Since he made his major league debut in 2015, Trea Turner has established himself as one of the reigning World Series champion Nationals’ most valuable players. A second baseman and then a center fielder at the beginning of his career, Turner took over as the Nationals’ shortstop in 2017 and now has a stranglehold on the position.
Dating back to his first full season in 2018, Turner has accounted for 8.3 fWAR and hit .283/.348/.451 (110 wRC+) with 38 home runs and 78 stolen bases – the second-highest total in MLB – across 1,309 plate appearances. And the 26-year-old Turner figures to contribute similar or better production in Washington for at least the next couple seasons, as he’s only now about to enter his first of three arbitration-eligible campaigns.
With Turner having already given the Nationals quite a bit of surplus value, it’s worth revisiting how he joined the team in the first place. To say the least, it was unusual transaction that led him to D.C. Turner was a 20th-round pick of the Pirates in 2011, but he elected to pass on signing with the Bucs in order to play at North Carolina State. That proved to be a wise decision by Turner, who increased his stock so much as a college player that the Padres took him 13th overall in 2014. Little did Turner or the Padres know then that he’d never play a real game in their uniform, nor was either side aware their relationship would end in such unconventional fashion.
While Turner continued to succeed as a young pro with the Pads, ranking as Baseball America’s 65th-best prospect prior to 2015, the club parted with him that year. Actually, though, San Diego agreed to trade Turner in December 2014 in a three-team blockbuster that also involved the Rays and Nats and. The Padres received outfielder Wil Myers, pitchers Gerardo Reyes and Jose Castillo, and catcher Ryan Hanigan. The Rays acquired first baseman Jake Bauers, righty Burch Smith, outfielder Steven Souza Jr., catcher Rene Rivera and lefty Travis Ott. The Nationals picked up righty Joe Ross and a player to be named later. Ross showed flashes at the beginning of his Nats tenure, but injuries have helped knock him off course in recent years. On the other hand, the PTBNL, Turner, has been a gem.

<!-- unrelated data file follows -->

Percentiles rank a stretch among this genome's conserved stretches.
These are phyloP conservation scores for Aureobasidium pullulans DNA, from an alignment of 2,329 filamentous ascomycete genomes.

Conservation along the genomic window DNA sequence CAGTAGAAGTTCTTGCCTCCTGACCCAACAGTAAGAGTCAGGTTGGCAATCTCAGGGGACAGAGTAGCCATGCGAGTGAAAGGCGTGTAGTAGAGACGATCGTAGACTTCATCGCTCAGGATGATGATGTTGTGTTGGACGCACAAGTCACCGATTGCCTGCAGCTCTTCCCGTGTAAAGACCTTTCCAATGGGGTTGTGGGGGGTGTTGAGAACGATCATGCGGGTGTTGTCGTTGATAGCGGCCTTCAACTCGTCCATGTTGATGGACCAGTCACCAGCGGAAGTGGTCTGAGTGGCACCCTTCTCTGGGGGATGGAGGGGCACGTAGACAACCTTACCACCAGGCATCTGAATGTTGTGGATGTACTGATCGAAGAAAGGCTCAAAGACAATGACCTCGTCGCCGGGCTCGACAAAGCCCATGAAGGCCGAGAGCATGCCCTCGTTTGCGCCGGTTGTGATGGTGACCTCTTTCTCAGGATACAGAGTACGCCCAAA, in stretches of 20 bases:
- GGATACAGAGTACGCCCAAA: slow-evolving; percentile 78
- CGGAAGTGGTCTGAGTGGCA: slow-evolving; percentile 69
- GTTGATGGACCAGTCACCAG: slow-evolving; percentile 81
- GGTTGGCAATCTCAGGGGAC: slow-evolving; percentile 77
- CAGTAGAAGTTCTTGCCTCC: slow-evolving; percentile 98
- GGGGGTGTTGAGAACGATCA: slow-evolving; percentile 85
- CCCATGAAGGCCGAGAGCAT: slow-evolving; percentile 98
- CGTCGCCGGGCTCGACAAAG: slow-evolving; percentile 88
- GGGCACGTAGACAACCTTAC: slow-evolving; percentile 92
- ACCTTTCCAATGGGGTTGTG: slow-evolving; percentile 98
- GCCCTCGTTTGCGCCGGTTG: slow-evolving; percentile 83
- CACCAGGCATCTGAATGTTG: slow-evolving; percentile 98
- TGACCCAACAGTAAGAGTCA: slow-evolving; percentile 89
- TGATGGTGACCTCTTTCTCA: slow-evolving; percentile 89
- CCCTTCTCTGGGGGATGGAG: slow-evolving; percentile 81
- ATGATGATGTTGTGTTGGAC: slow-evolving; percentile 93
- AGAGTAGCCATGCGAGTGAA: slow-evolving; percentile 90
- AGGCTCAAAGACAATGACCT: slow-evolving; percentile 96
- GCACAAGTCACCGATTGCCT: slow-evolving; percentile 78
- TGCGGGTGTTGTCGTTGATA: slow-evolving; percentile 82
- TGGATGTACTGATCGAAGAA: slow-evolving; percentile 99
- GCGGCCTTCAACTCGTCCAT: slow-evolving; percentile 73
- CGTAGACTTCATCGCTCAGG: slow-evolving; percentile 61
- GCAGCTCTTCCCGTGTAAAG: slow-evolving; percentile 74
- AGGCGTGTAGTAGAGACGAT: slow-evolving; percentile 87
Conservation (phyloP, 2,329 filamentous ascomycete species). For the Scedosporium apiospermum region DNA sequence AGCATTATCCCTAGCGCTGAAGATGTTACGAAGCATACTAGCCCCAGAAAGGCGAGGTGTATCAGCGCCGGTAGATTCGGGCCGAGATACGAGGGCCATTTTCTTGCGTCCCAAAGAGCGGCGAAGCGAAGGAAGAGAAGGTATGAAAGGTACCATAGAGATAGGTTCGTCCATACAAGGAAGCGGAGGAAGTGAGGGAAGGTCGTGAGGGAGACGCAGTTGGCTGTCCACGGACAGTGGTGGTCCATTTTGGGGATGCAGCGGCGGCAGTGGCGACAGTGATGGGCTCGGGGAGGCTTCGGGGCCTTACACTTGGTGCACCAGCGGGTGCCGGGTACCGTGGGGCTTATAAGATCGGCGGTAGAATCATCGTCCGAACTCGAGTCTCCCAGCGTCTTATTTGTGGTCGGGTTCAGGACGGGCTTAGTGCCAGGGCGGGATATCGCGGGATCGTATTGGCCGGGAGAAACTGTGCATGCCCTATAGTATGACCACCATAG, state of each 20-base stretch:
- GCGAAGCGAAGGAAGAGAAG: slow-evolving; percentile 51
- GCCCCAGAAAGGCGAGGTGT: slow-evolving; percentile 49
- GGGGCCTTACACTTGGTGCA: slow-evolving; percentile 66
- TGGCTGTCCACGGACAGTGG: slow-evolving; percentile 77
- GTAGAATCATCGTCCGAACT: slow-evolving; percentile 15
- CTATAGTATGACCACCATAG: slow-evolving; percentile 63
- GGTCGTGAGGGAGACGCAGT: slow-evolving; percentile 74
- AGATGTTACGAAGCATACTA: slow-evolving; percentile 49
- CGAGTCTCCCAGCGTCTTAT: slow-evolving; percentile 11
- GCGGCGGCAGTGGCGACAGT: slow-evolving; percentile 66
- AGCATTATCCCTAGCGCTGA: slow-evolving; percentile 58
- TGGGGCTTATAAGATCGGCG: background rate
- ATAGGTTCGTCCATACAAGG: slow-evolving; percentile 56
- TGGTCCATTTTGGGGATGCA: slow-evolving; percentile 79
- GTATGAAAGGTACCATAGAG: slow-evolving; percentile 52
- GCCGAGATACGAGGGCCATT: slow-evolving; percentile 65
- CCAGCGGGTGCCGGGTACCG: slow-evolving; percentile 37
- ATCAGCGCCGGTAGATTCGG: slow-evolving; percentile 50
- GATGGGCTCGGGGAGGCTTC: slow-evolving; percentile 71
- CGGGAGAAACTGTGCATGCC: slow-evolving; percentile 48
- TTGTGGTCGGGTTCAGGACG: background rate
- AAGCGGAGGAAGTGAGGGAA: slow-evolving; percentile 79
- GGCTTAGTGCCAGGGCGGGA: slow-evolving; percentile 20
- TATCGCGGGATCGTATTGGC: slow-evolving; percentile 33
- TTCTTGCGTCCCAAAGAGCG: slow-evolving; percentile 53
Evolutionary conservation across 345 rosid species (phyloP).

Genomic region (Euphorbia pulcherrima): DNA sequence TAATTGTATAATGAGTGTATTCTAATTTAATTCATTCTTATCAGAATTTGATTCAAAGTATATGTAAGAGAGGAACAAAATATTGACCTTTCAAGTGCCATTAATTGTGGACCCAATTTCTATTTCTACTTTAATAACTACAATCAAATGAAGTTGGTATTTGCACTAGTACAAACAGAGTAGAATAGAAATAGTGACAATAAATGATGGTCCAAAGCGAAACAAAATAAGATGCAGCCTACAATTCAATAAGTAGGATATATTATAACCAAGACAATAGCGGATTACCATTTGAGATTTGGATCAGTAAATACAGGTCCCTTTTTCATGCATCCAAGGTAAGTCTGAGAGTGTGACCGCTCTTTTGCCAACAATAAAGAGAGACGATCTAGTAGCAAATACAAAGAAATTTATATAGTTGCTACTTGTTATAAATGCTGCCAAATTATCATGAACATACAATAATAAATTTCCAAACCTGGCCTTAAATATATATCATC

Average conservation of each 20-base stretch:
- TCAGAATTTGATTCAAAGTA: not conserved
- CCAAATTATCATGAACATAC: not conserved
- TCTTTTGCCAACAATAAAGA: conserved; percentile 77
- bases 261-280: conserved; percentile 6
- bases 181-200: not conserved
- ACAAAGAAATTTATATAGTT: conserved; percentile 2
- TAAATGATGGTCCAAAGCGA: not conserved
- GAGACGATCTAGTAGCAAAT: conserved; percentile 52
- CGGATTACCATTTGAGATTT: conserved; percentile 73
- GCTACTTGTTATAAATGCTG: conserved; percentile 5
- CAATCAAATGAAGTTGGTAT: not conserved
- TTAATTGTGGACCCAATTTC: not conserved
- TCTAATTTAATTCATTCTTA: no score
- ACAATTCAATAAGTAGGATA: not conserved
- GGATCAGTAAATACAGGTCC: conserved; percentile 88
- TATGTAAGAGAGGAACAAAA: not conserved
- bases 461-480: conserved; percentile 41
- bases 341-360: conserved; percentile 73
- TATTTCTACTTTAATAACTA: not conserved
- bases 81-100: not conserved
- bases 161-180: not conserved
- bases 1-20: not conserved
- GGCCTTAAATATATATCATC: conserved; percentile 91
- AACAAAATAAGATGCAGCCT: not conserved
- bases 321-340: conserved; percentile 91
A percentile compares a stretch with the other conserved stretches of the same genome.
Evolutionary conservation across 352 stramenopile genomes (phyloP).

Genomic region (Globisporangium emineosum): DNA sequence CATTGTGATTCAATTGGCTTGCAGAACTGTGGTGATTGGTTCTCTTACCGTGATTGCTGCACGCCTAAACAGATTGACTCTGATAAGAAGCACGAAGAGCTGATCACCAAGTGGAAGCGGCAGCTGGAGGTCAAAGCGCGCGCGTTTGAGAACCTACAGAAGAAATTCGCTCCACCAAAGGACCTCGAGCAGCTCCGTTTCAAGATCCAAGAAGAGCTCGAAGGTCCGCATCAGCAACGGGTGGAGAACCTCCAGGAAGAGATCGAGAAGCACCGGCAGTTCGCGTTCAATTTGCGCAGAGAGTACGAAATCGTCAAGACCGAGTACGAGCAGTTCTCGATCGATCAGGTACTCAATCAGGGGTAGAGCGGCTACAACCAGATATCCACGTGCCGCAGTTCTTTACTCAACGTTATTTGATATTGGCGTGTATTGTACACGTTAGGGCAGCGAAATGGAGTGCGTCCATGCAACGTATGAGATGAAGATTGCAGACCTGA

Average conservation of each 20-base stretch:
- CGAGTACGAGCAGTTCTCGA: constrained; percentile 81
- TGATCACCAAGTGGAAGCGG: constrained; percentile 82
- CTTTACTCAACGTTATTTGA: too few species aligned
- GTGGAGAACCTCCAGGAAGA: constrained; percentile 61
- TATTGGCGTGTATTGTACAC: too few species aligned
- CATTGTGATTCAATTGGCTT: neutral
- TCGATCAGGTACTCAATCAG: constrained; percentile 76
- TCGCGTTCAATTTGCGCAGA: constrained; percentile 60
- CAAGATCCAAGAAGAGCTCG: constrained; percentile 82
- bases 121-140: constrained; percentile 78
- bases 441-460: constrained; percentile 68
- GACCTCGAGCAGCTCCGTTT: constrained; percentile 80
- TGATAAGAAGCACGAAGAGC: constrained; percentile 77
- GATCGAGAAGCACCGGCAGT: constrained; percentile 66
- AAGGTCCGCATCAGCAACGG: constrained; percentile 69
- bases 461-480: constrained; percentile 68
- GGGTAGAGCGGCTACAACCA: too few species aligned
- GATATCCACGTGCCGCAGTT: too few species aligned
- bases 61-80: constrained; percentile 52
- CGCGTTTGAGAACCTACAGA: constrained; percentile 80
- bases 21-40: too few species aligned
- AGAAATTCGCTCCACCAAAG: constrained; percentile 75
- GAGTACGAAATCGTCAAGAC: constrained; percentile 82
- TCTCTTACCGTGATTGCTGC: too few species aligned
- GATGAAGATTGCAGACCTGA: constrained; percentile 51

Although the Padres and Rays had a handshake agreement in regards to Turner, they weren’t allowed to make it official for a while because of previous MLB rules. The league formerly had a system in place that barred teams from trading anyone who wasn’t a year removed from being drafted. So, because Turner didn’t meet that requirement, he had to spend several more months with the Padres, even though he knew he wasn’t really a member of the team. Turner’s agent, Jeff Berry, suggested he’d fight the setup. In the end, however, Turner didn’t officially change hands until June 2015 – one month after the league instituted new rules to stop something similar from taking place.
To the Padres’ credit, they treated Turner well during his waning months with the club. Turner had to go to Padres spring training and play in the minors as part of the franchise as he waited for the finalization of the trade, and he complimented the team on multiple occasions during that period.
Unfortunately for San Diego, it hasn’t gotten nearly enough out of this trade in hindsight. Turner, after all, has clearly become the top player in this massive swap. Myers had an All-Star season in 2016, which persuaded the Padres to hand him a six-year, $83MM extension, but he has fallen off since then and is now someone they’d like to remove from their books. Reyes had a rough go in his MLB debut last season (7.62 ERA), though he did amass 38 strikeouts in 26 innings. Castillo performed well as a rookie two years ago, but injuries wrecked his 2019. Unlike those three, Hanigan never even played for the Padres, who quickly flipped him to the Red Sox for third baseman Will Middlebrooks. Although Middlebrooks did pile up 270 PA as a Padre in 2015, he was just a .212/.241/.361 hitter then.
It’s fair to say this deal will not go down as a shining moment for Padres general manager A.J. Preller. Conversely, it’s one of the many feathers in the cap of GM Mike Rizzo and the Nationals, for whom a one-time player to be named later helped to a championship several months back.
Photo courtesy of USA Today Sports Images.